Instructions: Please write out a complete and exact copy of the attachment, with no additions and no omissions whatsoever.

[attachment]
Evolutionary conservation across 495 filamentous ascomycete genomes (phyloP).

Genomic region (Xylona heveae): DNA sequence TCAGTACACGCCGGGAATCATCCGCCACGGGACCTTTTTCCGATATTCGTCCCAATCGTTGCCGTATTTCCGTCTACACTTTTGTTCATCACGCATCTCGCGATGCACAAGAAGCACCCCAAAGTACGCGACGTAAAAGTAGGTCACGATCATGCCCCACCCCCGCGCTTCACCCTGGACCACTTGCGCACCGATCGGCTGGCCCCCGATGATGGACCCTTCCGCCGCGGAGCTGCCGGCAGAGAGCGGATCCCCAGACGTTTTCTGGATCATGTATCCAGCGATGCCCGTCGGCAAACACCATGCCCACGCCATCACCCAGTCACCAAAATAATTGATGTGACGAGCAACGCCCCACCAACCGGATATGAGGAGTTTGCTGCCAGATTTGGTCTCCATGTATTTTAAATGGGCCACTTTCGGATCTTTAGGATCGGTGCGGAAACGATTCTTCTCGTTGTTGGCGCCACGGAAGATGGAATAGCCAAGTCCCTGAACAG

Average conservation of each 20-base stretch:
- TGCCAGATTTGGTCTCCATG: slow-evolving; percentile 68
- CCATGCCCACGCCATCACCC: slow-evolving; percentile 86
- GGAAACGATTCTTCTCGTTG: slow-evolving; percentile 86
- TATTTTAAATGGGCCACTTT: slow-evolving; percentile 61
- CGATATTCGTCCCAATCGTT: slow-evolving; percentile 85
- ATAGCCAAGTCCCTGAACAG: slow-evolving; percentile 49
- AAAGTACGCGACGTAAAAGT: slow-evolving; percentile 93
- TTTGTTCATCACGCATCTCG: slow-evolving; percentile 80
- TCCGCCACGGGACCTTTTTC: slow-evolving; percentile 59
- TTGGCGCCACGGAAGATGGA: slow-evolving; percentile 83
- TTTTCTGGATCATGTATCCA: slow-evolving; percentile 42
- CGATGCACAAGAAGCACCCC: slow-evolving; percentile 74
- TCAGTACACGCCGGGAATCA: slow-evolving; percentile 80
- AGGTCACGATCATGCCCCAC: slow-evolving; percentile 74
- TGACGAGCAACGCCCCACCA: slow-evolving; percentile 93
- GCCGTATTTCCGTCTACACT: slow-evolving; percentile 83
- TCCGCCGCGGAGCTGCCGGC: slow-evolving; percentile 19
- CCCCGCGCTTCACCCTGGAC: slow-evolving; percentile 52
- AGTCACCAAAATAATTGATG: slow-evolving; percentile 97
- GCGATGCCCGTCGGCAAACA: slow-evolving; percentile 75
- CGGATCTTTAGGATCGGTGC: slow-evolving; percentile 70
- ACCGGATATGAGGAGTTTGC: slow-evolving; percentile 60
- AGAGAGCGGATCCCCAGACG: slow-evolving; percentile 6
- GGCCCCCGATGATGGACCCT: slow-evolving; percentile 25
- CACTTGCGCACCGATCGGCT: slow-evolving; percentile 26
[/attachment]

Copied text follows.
Evolutionary conservation across 495 filamentous ascomycete genomes (phyloP).

Genomic region (Xylona heveae): DNA sequence TCAGTACACGCCGGGAATCATCCGCCACGGGACCTTTTTCCGATATTCGTCCCAATCGTTGCCGTATTTCCGTCTACACTTTTGTTCATCACGCATCTCGCGATGCACAAGAAGCACCCCAAAGTACGCGACGTAAAAGTAGGTCACGATCATGCCCCACCCCCGCGCTTCACCCTGGACCACTTGCGCACCGATCGGCTGGCCCCCGATGATGGACCCTTCCGCCGCGGAGCTGCCGGCAGAGAGCGGATCCCCAGACGTTTTCTGGATCATGTATCCAGCGATGCCCGTCGGCAAACACCATGCCCACGCCATCACCCAGTCACCAAAATAATTGATGTGACGAGCAACGCCCCACCAACCGGATATGAGGAGTTTGCTGCCAGATTTGGTCTCCATGTATTTTAAATGGGCCACTTTCGGATCTTTAGGATCGGTGCGGAAACGATTCTTCTCGTTGTTGGCGCCACGGAAGATGGAATAGCCAAGTCCCTGAACAG

Average conservation of each 20-base stretch:
- TGCCAGATTTGGTCTCCATG: slow-evolving; percentile 68
- CCATGCCCACGCCATCACCC: slow-evolving; percentile 86
- GGAAACGATTCTTCTCGTTG: slow-evolving; percentile 86
- TATTTTAAATGGGCCACTTT: slow-evolving; percentile 61
- CGATATTCGTCCCAATCGTT: slow-evolving; percentile 85
- ATAGCCAAGTCCCTGAACAG: slow-evolving; percentile 49
- AAAGTACGCGACGTAAAAGT: slow-evolving; percentile 93
- TTTGTTCATCACGCATCTCG: slow-evolving; percentile 80
- TCCGCCACGGGACCTTTTTC: slow-evolving; percentile 59
- TTGGCGCCACGGAAGATGGA: slow-evolving; percentile 83
- TTTTCTGGATCATGTATCCA: slow-evolving; percentile 42
- CGATGCACAAGAAGCACCCC: slow-evolving; percentile 74
- TCAGTACACGCCGGGAATCA: slow-evolving; percentile 80
- AGGTCACGATCATGCCCCAC: slow-evolving; percentile 74
- TGACGAGCAACGCCCCACCA: slow-evolving; percentile 93
- GCCGTATTTCCGTCTACACT: slow-evolving; percentile 83
- TCCGCCGCGGAGCTGCCGGC: slow-evolving; percentile 19
- CCCCGCGCTTCACCCTGGAC: slow-evolving; percentile 52
- AGTCACCAAAATAATTGATG: slow-evolving; percentile 97
- GCGATGCCCGTCGGCAAACA: slow-evolving; percentile 75
- CGGATCTTTAGGATCGGTGC: slow-evolving; percentile 70
- ACCGGATATGAGGAGTTTGC: slow-evolving; percentile 60
- AGAGAGCGGATCCCCAGACG: slow-evolving; percentile 6
- GGCCCCCGATGATGGACCCT: slow-evolving; percentile 25
- CACTTGCGCACCGATCGGCT: slow-evolving; percentile 26